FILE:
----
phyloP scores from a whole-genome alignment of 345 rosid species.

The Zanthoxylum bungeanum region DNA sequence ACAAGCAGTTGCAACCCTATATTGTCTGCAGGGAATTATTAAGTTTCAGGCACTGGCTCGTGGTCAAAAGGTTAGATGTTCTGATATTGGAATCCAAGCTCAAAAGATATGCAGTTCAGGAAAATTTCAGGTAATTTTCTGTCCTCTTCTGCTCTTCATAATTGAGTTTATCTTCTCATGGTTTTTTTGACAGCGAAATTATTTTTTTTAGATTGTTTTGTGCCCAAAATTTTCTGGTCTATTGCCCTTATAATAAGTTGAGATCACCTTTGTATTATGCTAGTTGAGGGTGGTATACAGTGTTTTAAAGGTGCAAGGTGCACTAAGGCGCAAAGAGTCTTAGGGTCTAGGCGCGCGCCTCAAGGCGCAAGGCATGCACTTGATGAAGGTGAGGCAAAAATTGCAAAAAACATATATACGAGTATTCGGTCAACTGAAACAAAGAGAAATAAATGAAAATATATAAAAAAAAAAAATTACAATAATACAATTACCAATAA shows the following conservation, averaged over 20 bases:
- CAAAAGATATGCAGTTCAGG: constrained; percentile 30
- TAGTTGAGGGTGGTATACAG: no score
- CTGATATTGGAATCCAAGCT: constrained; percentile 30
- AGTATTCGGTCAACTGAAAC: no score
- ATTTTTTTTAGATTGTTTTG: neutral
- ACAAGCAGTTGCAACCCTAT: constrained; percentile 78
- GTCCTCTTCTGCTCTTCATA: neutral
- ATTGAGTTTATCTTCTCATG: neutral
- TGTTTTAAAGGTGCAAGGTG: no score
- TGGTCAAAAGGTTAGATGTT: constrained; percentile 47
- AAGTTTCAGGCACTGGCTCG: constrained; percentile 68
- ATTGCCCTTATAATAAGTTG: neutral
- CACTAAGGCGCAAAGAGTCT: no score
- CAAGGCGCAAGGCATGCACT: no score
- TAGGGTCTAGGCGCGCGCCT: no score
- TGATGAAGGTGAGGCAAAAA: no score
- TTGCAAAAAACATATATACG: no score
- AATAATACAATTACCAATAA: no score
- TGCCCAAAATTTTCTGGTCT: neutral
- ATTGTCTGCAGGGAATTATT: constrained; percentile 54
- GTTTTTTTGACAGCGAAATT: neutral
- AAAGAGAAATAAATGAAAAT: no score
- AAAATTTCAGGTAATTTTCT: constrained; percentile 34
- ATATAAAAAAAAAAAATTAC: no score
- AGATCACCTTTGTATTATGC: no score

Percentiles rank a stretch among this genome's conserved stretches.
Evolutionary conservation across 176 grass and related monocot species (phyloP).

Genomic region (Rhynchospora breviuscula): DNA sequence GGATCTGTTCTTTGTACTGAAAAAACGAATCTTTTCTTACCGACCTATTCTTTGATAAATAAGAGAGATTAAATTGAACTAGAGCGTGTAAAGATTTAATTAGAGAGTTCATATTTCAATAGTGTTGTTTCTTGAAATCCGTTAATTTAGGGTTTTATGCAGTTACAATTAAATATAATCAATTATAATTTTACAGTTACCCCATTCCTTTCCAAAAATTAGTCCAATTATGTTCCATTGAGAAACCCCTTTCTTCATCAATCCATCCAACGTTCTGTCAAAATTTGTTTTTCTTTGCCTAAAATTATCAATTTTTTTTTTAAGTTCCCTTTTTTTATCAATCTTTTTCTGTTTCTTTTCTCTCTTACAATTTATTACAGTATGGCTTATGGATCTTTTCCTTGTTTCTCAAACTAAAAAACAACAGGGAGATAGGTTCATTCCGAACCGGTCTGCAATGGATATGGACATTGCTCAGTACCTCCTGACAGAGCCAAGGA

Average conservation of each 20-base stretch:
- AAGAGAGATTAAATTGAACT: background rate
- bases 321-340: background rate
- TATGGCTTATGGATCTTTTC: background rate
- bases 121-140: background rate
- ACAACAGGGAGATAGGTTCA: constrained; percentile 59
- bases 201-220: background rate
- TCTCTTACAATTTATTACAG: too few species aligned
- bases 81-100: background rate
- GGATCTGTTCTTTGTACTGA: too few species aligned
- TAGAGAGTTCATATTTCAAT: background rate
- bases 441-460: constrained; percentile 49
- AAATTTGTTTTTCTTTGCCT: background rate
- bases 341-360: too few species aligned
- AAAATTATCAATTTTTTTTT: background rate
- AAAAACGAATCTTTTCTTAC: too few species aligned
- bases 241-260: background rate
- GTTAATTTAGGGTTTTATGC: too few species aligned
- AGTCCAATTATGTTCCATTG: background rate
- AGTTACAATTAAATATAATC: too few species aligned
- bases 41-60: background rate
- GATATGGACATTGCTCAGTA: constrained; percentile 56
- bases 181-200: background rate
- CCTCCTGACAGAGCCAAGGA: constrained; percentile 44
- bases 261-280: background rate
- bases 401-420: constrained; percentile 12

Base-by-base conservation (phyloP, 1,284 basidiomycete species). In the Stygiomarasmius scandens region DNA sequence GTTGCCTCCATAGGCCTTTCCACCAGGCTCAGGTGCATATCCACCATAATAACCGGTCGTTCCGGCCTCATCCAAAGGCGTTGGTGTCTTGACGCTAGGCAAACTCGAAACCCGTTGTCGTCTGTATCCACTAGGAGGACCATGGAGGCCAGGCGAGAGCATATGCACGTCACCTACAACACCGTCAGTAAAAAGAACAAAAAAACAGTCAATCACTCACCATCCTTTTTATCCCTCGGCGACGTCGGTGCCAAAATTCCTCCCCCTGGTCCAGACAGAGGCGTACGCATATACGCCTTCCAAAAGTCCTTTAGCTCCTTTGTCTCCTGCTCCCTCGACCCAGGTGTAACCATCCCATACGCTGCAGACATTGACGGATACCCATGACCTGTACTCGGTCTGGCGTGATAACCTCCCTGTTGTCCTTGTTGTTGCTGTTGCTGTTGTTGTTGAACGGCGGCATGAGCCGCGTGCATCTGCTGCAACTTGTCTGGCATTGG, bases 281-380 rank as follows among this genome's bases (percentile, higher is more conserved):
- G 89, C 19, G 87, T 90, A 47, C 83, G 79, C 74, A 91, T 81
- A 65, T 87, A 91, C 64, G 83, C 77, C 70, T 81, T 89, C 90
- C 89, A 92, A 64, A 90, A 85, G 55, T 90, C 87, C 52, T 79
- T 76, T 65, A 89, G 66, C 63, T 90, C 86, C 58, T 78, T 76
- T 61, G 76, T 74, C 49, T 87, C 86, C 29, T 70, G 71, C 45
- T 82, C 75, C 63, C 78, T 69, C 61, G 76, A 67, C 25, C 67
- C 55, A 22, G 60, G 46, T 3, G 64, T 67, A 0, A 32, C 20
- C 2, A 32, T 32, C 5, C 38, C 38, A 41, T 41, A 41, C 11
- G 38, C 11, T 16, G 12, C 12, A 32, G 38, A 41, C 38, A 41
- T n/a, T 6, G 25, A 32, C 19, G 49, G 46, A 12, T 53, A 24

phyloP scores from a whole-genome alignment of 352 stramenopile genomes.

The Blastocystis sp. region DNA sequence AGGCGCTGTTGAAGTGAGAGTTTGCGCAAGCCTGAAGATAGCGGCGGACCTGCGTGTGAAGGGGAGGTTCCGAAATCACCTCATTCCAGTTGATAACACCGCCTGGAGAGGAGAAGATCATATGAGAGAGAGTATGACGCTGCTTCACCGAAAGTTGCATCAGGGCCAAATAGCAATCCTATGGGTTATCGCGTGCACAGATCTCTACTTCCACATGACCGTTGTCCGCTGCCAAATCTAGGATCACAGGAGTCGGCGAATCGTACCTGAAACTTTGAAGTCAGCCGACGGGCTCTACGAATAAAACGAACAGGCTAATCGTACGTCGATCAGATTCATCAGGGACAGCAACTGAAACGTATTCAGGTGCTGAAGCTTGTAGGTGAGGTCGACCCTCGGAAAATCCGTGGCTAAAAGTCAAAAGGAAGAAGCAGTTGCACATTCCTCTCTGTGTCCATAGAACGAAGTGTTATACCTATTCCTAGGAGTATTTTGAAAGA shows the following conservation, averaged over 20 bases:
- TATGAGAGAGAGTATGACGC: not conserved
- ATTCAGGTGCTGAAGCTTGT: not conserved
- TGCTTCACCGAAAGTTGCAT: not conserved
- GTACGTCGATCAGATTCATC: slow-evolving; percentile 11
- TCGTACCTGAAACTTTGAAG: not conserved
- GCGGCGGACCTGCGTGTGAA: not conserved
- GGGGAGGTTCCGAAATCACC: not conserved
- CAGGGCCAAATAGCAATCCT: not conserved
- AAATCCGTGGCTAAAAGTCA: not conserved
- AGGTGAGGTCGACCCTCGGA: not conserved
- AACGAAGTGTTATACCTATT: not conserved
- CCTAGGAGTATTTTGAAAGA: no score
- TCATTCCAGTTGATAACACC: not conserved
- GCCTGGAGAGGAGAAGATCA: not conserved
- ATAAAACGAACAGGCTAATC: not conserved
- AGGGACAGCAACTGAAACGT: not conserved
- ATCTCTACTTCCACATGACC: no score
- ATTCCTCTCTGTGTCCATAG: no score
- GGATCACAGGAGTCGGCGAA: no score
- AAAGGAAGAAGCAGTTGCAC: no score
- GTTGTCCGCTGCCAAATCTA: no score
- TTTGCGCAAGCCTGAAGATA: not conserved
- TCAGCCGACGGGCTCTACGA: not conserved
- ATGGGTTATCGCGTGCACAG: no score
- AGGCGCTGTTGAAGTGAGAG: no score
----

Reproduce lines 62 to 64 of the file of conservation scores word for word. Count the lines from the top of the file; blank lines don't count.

- T 61, G 76, T 74, C 49, T 87, C 86, C 29, T 70, G 71, C 45
- T 82, C 75, C 63, C 78, T 69, C 61, G 76, A 67, C 25, C 67
- C 55, A 22, G 60, G 46, T 3, G 64, T 67, A 0, A 32, C 20